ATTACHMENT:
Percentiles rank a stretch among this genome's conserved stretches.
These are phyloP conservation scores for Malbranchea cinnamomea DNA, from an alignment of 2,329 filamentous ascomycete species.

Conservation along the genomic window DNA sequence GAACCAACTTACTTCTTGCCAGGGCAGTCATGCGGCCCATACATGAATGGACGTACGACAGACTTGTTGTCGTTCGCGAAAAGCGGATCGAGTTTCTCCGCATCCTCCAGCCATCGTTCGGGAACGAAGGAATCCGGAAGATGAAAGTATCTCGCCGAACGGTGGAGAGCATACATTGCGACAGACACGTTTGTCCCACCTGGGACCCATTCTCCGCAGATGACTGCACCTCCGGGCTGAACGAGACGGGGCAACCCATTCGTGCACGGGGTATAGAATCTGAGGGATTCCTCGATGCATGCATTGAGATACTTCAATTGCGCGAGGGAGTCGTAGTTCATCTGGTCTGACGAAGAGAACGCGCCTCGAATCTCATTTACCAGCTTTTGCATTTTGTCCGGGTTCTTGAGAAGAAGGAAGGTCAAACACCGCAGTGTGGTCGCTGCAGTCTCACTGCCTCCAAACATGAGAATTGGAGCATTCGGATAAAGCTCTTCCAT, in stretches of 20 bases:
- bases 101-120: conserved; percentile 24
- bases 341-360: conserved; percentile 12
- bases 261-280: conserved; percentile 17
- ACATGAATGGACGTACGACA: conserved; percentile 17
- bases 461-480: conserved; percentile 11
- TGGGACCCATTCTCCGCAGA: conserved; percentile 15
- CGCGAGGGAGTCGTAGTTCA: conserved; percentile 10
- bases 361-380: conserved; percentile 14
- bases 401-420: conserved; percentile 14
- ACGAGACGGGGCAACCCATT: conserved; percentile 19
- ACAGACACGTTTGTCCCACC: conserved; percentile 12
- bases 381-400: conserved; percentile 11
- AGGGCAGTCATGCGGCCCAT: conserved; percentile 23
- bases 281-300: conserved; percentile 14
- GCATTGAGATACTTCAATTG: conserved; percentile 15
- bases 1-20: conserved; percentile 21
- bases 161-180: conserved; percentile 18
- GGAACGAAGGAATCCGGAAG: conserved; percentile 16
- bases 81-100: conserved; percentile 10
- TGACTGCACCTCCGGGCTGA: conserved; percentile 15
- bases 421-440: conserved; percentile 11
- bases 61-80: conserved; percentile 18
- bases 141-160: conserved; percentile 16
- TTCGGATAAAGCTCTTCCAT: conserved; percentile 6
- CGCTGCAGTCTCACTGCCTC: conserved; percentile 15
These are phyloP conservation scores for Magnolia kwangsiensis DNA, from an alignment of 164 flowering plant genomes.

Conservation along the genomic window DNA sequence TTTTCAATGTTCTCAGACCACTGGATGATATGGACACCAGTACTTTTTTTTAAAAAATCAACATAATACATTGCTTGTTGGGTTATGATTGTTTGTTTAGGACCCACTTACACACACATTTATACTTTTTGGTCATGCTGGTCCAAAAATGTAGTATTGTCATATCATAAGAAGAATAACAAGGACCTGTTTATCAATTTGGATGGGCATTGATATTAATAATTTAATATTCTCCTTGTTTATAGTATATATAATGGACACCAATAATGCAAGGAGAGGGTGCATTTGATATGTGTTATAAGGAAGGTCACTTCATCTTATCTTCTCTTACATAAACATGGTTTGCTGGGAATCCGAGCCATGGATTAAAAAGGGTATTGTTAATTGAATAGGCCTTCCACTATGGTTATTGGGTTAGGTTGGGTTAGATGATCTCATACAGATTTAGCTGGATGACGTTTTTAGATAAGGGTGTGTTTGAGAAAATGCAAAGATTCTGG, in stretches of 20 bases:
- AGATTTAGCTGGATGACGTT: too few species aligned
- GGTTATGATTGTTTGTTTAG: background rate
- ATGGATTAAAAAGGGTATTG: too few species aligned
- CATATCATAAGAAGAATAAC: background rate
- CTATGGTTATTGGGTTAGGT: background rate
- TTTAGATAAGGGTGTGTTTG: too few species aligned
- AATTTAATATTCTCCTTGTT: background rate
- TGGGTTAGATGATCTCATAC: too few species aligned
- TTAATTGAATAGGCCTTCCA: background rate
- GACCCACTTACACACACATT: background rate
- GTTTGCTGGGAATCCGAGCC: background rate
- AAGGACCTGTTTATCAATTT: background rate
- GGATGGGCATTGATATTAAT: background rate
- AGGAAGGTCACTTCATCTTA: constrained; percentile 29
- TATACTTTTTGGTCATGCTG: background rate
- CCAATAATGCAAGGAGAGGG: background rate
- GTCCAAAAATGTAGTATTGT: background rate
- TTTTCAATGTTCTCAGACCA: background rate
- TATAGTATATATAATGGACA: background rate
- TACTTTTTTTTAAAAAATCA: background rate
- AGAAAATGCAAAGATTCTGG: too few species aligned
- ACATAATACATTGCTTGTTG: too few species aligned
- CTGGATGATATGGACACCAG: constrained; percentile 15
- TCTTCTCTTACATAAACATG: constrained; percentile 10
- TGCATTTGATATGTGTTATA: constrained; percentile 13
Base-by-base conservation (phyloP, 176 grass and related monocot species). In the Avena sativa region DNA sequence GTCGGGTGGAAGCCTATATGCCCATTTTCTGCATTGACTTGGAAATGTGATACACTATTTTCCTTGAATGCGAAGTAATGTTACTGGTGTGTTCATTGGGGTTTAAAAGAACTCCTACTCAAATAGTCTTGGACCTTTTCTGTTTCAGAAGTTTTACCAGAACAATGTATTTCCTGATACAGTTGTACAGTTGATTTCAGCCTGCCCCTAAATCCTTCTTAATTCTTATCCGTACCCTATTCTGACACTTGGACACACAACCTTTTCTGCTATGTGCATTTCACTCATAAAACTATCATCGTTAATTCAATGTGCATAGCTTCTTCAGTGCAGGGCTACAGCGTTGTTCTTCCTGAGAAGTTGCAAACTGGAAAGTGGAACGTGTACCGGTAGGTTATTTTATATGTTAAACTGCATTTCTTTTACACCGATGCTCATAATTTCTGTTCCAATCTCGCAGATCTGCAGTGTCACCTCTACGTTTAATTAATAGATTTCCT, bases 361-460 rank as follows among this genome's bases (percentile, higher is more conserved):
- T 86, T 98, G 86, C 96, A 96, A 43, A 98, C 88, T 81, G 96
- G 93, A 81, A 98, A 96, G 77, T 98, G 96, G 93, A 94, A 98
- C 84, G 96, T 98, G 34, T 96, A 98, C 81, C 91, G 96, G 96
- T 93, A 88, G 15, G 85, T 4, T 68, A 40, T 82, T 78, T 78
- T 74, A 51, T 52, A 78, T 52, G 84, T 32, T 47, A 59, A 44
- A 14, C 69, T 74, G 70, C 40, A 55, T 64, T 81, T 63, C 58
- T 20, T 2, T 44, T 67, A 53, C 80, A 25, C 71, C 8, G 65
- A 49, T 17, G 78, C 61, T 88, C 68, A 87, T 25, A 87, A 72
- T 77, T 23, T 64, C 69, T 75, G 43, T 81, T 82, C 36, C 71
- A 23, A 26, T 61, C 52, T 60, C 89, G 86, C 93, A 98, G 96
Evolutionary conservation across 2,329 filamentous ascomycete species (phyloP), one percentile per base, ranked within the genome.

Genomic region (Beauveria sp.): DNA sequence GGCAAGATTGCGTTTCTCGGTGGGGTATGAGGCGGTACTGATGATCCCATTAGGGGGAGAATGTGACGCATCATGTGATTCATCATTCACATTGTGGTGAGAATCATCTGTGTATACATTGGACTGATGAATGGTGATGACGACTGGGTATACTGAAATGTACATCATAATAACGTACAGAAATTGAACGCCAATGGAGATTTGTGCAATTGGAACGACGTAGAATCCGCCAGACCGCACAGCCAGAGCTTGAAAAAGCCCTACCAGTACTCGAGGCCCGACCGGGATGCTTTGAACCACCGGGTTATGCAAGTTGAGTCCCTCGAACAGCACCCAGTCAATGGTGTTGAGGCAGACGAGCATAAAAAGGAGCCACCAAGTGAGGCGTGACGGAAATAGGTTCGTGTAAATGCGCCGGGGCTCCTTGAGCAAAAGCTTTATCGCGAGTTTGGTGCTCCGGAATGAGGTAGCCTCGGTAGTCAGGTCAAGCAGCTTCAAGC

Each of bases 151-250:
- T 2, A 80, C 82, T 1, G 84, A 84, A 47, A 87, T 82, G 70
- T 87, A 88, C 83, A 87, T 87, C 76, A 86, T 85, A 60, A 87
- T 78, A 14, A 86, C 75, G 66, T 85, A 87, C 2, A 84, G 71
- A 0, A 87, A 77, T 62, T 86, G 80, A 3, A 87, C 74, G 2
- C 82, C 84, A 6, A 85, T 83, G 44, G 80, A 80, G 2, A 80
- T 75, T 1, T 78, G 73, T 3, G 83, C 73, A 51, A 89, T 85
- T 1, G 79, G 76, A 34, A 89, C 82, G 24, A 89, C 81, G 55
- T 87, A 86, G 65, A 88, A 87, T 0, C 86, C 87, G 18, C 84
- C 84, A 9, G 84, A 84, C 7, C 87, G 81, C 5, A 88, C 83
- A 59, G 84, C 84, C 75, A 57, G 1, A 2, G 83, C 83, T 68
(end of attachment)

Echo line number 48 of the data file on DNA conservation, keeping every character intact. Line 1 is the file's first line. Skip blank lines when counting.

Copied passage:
- TTTTCAATGTTCTCAGACCA: background rate